The global economic crisis that started in the late 2008 is considered to be one of the worst ones in decades, perhaps the worst one since the Great Depression. It has started in the United States, but its ramifications have been felt globally, reminding us once again that we live in a very interconnected world. The source of the crisis seems to be rather obscure, and involves many hard to understand factors. Indeed, there is no single effect that can be blamed for the entire crisis, but one factor looms much larger than all the other ones, and that is the housing boom and bust. This, in a nutshell, is the basic premise behind Thomas Sowell's latest book. He describes and analyzes how the overregulated housing markets in a very few regions in the United States, coupled with the governmentally imposed quotas for the wider availability of housing loans, skewed the housing market and prevented the simple market mechanism from operating and correcting the ensuing market imbalances. Far from being caused by the lack of regulation of the banking sector, the crisis was brewing for years, decades even, and was caused exactly by the presence of too much regulation in one of the biggest parts of the overall economy. The bottom line is: the crisis was caused by the faulty politics, not the faulty economics. Not taking home this fundamental lesson has very dire consequences. The same people who lobbied and pushed for the legislation that has brought us to the current situation are the ones who are now leading the charge for its fixing. Predictably, the proposed solutions are along the lines of the policies that brought us to the current crisis. This is probably prolong the crisis and have unforeseen consequences in the years to come. Hopefully, before that comes to pass we will learn from the past mistakes and avoid making a whole host of new ones. The best first step in that direction is understanding what really happened with the economy in 2008. And for that, Thomas Sowell's book is an invaluable guide.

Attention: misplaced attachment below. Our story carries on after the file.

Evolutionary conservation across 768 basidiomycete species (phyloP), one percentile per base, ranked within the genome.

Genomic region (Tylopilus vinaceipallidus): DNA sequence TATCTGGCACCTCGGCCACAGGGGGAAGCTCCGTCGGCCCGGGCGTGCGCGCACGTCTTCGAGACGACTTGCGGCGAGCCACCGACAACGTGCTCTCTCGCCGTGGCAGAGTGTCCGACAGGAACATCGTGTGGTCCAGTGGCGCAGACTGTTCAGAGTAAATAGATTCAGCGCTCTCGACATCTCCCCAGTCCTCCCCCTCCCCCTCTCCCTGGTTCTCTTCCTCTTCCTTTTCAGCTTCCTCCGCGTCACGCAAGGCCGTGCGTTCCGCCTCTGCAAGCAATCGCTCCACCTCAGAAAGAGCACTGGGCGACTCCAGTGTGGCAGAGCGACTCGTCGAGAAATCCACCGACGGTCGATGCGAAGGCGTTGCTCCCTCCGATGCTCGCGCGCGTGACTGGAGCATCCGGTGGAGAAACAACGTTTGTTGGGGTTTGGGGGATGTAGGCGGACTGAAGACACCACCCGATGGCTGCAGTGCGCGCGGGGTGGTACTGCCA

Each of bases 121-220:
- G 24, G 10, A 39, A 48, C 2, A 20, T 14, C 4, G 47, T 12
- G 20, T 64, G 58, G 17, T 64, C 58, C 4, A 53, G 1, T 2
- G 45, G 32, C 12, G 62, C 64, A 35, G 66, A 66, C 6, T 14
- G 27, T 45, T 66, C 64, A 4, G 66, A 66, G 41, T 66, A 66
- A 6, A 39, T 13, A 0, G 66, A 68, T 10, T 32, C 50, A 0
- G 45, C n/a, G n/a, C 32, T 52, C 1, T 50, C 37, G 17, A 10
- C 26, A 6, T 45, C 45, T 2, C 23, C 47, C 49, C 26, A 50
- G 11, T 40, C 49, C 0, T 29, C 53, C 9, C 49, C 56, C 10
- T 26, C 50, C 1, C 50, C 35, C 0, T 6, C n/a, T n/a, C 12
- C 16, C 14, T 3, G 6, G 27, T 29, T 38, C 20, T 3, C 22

on 8 November 2009